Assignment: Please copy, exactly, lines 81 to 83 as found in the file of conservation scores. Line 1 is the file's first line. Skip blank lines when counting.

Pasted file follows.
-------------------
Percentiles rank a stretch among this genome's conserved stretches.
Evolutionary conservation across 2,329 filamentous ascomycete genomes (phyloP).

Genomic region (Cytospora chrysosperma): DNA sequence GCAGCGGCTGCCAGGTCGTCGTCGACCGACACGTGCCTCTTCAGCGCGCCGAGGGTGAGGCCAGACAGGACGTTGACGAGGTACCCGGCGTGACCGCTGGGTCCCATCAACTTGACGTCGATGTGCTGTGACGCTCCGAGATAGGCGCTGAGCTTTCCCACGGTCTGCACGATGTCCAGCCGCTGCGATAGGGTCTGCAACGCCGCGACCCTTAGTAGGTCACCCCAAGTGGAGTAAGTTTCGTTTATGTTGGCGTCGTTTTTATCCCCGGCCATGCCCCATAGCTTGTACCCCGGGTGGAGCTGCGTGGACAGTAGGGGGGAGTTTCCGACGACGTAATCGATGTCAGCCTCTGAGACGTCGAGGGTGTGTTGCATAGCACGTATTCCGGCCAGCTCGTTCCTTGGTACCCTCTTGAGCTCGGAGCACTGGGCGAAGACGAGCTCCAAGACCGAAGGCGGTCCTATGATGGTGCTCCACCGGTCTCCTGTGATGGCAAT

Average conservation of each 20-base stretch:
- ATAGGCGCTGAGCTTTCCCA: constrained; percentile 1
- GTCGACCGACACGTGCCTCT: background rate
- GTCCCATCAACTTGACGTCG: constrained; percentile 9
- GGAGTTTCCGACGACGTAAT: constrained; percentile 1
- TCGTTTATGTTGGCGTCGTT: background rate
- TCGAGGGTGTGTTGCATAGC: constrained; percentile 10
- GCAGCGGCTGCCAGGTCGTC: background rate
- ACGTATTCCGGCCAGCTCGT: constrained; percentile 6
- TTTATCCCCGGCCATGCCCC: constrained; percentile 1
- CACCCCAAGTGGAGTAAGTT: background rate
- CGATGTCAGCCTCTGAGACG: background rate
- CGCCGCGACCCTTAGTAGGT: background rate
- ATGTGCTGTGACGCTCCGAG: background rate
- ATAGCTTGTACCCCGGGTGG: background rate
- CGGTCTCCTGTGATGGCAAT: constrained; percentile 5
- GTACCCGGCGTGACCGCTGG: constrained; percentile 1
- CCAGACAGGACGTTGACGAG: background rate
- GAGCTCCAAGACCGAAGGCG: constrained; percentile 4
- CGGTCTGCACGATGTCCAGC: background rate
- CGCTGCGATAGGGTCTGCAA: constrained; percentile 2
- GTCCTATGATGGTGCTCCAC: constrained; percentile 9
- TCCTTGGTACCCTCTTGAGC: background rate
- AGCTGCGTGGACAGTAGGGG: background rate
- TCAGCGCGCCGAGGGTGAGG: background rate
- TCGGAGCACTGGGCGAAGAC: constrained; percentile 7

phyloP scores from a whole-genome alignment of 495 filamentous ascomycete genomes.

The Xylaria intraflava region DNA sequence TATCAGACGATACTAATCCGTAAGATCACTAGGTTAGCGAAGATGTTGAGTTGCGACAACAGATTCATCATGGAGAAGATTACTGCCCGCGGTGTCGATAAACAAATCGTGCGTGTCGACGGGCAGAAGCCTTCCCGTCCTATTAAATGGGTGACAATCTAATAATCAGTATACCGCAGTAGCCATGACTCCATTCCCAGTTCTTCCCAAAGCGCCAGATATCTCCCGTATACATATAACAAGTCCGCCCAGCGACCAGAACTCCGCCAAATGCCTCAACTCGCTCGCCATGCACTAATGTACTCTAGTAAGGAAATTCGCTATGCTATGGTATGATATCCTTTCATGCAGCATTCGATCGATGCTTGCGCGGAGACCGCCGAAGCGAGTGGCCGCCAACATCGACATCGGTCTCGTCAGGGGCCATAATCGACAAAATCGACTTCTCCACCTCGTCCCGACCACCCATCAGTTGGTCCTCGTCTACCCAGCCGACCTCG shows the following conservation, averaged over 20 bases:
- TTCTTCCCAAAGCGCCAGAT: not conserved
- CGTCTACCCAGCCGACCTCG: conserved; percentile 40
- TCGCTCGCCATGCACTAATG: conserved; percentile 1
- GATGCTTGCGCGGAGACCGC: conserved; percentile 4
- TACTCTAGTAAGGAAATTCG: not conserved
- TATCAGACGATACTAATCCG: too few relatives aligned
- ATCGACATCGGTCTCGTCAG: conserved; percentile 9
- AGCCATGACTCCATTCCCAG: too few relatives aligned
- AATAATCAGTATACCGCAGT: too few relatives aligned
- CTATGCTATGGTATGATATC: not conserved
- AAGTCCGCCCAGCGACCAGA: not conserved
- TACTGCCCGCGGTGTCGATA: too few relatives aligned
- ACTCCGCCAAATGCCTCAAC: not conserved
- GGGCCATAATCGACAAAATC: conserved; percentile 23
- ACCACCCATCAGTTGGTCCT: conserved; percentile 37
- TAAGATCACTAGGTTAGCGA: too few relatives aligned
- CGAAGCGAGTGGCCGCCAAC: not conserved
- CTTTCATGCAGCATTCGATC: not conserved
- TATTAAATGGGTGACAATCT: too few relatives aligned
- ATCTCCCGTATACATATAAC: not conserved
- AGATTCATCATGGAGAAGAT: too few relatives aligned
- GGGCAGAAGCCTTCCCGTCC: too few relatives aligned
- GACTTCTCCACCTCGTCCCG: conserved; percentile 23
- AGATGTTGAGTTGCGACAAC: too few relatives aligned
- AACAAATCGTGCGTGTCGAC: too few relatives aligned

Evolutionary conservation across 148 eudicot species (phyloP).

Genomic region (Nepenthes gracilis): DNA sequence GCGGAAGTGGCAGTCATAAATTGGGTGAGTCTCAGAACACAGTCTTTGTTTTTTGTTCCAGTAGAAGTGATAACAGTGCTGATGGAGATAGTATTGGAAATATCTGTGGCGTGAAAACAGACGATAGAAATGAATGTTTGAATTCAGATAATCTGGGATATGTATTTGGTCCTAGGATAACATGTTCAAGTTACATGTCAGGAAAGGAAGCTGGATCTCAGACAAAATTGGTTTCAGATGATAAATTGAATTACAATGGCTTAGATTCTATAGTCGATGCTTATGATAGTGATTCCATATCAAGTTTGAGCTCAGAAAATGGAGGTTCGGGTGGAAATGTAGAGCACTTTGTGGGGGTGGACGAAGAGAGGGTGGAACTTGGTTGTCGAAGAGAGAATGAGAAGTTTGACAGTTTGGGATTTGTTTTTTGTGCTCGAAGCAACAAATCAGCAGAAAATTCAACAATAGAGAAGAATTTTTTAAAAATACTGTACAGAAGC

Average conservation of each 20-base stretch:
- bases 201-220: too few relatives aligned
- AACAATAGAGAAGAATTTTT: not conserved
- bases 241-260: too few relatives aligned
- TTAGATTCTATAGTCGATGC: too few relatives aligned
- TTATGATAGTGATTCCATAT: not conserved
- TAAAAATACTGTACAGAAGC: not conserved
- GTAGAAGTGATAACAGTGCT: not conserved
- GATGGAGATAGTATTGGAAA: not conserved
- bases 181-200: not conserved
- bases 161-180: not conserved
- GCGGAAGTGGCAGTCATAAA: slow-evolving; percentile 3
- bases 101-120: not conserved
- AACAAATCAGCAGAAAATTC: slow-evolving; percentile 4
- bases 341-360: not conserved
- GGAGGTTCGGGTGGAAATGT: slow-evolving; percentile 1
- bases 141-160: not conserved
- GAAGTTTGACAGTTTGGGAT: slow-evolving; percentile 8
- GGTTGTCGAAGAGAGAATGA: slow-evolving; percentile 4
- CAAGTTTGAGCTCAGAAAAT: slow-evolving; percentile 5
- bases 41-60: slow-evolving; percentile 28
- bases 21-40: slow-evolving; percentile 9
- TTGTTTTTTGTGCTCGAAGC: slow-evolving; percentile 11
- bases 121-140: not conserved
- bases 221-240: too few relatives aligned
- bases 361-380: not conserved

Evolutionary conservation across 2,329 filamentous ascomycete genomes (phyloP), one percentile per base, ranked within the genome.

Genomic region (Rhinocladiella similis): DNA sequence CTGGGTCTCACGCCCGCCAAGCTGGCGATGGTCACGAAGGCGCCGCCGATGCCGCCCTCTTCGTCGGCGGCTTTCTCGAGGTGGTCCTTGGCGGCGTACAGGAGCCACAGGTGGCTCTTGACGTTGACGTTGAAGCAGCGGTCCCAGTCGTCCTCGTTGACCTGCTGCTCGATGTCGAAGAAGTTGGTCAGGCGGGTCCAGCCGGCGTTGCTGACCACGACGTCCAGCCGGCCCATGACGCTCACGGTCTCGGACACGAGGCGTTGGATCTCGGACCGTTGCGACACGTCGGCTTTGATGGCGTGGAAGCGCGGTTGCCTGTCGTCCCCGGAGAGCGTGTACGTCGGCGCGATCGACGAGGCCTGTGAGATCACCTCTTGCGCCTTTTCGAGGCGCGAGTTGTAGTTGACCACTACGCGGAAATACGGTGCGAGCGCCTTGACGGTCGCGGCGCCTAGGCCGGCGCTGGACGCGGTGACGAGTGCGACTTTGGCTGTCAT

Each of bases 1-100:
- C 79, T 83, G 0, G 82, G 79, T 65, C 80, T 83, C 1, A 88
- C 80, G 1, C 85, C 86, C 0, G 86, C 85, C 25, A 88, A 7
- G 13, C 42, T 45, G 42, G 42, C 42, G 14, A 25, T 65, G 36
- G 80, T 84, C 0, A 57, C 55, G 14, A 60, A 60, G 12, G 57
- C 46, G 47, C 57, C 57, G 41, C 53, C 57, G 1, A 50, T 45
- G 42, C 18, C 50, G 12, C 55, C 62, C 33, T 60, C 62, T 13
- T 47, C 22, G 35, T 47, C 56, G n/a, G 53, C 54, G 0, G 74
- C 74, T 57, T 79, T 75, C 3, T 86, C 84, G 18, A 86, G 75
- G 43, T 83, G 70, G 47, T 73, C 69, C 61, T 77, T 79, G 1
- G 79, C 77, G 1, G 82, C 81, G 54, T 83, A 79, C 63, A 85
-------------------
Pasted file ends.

- TTGTTTTTTGTGCTCGAAGC: slow-evolving; percentile 11
- bases 121-140: not conserved
- bases 221-240: too few relatives aligned